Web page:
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Built ‘From the Light Up’, Hydroponic Technology Startup Seeks to Revolutionize Urban Farming

March 1, 2012 |

At first glance, Omega Garden’s product list might be a little confusing, with its Volksgarden® and Farmdominium™. But the Canadian-based hydroponics company isn’t selling bio-fuel vehicles or green housing complexes; rather, they’ve created a hydroponics system that may revolutionize not only urban agriculture, but agriculture in general. And 2012 is shaping up to be a big year for Omega Garden – so stay tuned.

The Volksgarden® is a rotary hydroponics system in which plants are installed in a circular unit, growing toward a light source at the center. It has approximately 20 square feet of growing area, and holds up to 80 plants. Its most successful crops include a variety of herbs, leafy lettuces, chards, peppers, strawberries, eggplants, tomatoes, cucumbers and some flower varieties.

The unit is in a constant slow rotation – so that the plants grow uniformly – with a complete rotation taking about 45 minutes. The plant’s root zone passes through a nutrient solution when it reaches the bottom of the rotation. As Edward (Ted) Marchildon, Omega Garden’s creator, puts it, “Instead of flat land with rotary harvesters we’ve got rotary land.”

Basil growing in an Omega Garden. Photo: Omega Garden.

According to the company’s website, the Volksgarden® can yield three to five times the comparable weight per watt average per harvest as conventional flat or tiered gardens, using only a fraction of the water and space.

The key to the gardens, says Marchildon, is the ideal ‘light source to plant’ relationship (the distance between the light source to the individual plant, and to the plants in the garden as a whole). In the Volksgarden®, the plants are in the ‘Goldilocks zone,’ meaning they’re close enough to the light source to get its full growth benefits, but not so close that the leaves will get singed.

Marchildon laments that in traditional greenhouse models, the artificial supplemental light is too far away from the plants to have a growth relationship. It merely keeps them awake, actually annoying rather than benefiting the plant. But unlike greenhouses, in which the focus is on the building, Omega Gardens are built “from the light up.”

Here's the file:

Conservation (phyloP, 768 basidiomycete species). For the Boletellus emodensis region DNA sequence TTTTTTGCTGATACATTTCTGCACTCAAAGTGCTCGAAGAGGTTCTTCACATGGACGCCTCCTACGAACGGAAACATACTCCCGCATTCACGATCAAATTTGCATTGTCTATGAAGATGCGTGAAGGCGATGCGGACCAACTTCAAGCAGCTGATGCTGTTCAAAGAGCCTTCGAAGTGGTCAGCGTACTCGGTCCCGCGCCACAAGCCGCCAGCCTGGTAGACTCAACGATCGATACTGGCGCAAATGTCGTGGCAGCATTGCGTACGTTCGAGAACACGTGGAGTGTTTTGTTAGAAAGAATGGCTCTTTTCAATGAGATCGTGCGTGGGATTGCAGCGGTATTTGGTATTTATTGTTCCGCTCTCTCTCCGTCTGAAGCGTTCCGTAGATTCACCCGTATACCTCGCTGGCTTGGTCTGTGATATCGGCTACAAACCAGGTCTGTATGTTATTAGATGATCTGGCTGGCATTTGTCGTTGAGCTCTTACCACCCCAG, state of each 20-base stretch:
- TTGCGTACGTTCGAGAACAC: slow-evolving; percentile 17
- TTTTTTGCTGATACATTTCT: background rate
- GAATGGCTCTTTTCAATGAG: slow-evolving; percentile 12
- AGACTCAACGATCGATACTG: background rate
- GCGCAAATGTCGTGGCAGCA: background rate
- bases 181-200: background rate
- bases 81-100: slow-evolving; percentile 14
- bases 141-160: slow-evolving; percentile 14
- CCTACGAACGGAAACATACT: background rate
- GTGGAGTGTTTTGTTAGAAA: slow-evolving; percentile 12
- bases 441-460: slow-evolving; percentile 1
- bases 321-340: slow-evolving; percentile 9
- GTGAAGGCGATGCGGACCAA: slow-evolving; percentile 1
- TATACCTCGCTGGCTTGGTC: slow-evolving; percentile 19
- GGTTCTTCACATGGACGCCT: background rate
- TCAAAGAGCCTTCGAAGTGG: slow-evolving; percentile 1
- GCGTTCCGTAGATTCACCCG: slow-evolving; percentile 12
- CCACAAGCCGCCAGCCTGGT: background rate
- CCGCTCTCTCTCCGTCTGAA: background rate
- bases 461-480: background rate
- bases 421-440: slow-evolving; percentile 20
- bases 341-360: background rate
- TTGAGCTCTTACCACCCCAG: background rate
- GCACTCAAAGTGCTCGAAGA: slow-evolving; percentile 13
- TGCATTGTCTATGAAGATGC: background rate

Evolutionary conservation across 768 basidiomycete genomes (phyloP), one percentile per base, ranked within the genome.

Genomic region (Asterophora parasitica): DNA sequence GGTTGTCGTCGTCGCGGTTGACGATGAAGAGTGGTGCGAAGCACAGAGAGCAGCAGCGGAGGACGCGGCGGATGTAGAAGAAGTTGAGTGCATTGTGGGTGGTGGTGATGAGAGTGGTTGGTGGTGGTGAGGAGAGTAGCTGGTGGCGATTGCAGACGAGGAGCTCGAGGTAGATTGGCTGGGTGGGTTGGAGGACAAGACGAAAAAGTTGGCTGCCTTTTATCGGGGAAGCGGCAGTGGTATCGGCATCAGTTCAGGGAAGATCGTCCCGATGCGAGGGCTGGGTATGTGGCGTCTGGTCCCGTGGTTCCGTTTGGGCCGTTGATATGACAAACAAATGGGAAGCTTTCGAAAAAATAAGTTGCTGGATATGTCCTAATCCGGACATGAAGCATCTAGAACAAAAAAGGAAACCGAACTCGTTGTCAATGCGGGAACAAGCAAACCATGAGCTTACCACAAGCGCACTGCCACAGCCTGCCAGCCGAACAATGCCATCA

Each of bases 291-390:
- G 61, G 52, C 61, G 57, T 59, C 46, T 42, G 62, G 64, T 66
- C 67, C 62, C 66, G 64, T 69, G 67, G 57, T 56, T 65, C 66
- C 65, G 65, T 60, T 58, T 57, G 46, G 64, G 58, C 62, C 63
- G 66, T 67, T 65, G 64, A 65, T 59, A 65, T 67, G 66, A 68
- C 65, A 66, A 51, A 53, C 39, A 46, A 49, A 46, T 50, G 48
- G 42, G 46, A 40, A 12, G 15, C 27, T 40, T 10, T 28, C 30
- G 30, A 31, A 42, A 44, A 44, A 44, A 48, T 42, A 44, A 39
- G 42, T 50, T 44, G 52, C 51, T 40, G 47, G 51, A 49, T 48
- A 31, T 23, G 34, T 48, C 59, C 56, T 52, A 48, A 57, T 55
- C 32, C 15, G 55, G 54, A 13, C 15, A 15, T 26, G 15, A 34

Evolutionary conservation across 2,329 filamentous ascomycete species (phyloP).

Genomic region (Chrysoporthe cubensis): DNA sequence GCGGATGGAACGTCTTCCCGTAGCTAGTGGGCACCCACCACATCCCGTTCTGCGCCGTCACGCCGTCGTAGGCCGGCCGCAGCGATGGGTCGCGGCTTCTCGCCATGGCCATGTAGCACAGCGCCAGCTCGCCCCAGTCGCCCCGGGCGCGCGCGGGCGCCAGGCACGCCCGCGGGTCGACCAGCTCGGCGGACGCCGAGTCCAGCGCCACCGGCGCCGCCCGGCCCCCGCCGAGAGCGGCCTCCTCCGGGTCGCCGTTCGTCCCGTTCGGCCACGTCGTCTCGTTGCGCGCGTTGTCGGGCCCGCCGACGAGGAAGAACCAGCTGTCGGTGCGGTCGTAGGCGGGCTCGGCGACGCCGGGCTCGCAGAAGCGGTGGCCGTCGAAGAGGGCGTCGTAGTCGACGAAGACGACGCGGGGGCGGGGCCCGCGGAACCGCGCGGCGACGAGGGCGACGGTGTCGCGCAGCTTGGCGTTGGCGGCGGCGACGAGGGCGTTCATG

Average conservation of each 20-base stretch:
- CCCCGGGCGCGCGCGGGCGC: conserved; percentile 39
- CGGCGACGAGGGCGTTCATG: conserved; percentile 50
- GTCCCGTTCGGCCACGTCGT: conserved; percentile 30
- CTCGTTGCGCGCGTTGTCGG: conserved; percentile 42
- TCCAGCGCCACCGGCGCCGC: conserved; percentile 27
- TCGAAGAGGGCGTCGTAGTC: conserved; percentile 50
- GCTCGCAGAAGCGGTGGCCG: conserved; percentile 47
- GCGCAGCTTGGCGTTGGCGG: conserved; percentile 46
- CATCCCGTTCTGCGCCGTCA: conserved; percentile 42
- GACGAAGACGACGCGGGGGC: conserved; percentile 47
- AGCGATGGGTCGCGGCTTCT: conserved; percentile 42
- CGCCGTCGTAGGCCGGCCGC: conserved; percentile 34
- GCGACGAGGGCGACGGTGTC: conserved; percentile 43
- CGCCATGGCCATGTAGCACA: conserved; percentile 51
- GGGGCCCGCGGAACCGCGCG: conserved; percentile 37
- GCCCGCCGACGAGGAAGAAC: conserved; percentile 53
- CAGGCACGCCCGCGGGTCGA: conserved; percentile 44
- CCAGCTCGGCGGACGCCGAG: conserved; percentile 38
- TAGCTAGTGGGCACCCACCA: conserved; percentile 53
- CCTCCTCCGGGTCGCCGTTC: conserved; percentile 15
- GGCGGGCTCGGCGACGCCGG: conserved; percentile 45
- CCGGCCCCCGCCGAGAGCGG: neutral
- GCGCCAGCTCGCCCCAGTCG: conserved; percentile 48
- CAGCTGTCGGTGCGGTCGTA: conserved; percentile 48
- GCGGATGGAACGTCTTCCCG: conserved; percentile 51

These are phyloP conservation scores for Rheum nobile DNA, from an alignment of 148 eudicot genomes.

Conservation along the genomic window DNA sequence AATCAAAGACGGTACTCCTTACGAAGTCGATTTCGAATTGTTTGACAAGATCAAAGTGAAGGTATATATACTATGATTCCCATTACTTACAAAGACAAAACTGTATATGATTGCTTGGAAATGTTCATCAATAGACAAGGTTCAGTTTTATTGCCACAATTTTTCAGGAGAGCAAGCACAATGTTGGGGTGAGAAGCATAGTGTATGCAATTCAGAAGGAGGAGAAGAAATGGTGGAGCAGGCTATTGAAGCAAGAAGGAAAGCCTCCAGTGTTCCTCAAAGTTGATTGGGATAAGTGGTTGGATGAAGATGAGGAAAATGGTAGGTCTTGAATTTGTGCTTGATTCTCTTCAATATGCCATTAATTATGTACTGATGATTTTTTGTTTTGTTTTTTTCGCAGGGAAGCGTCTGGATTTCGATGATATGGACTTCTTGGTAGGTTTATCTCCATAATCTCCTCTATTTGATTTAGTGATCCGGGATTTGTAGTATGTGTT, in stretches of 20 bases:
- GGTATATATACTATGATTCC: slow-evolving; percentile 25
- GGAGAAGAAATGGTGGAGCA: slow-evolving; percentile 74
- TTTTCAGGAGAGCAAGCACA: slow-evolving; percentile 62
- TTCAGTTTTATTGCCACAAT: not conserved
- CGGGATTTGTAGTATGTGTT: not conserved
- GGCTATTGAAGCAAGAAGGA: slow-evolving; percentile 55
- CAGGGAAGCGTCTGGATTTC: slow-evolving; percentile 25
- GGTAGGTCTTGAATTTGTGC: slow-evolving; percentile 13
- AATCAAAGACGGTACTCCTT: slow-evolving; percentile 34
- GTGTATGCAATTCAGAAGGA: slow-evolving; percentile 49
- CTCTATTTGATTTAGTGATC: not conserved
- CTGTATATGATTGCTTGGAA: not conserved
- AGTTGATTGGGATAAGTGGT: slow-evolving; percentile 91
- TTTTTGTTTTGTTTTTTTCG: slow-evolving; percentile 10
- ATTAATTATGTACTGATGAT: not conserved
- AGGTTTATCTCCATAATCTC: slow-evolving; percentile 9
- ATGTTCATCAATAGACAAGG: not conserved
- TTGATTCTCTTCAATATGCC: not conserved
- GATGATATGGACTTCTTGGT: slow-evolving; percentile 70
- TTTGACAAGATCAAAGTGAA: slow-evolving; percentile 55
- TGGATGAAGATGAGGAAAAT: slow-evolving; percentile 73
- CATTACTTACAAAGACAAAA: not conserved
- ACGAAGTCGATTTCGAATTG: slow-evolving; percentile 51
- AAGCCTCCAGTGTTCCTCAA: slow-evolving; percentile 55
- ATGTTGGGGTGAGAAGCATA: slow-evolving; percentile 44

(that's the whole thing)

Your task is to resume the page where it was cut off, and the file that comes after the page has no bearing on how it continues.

Says Marchildon, “[In greenhouses], the plant is not in the Goldilocks Zone, one to two feet, for that plant. These things are like eight to 10 feet away.” He adds, “It’s about putting the elements in the right place. If you have water and fire, but they’re not in the right locations – if the fire is on top of the water, you never get to have tea.”

Omega Garden carousel prototype. Photo: Omega Garden.

In addition to greatly reducing water usage, increasing plant yield and controlling potentially harmful environmental factors (pollution, contamination from GMOs, etc.), the Volksgarden® has something else going for it – its produce tastes better, says Marchildon, because the plants are under stress from the rotation, and therefore increase their flavonoid production.

Giving Back

While Omega Garden currently just sells the hydroponics units, Marchildon would like to start operating some as well, where consumers could pay for a garden in the system and then have its produce delivered to them – reaping the benefits without having to do the actual farming.

He likens the idea to “You Brew” shops, which would get around legal prohibitions against commercial alcohol production by doing everything for the consumer – except the one step that would legally make the consumer the brewer. “I trademarked recently ‘You Grew,’” says Marchildon. “We’ll do the same business model, except now it will be for your food.”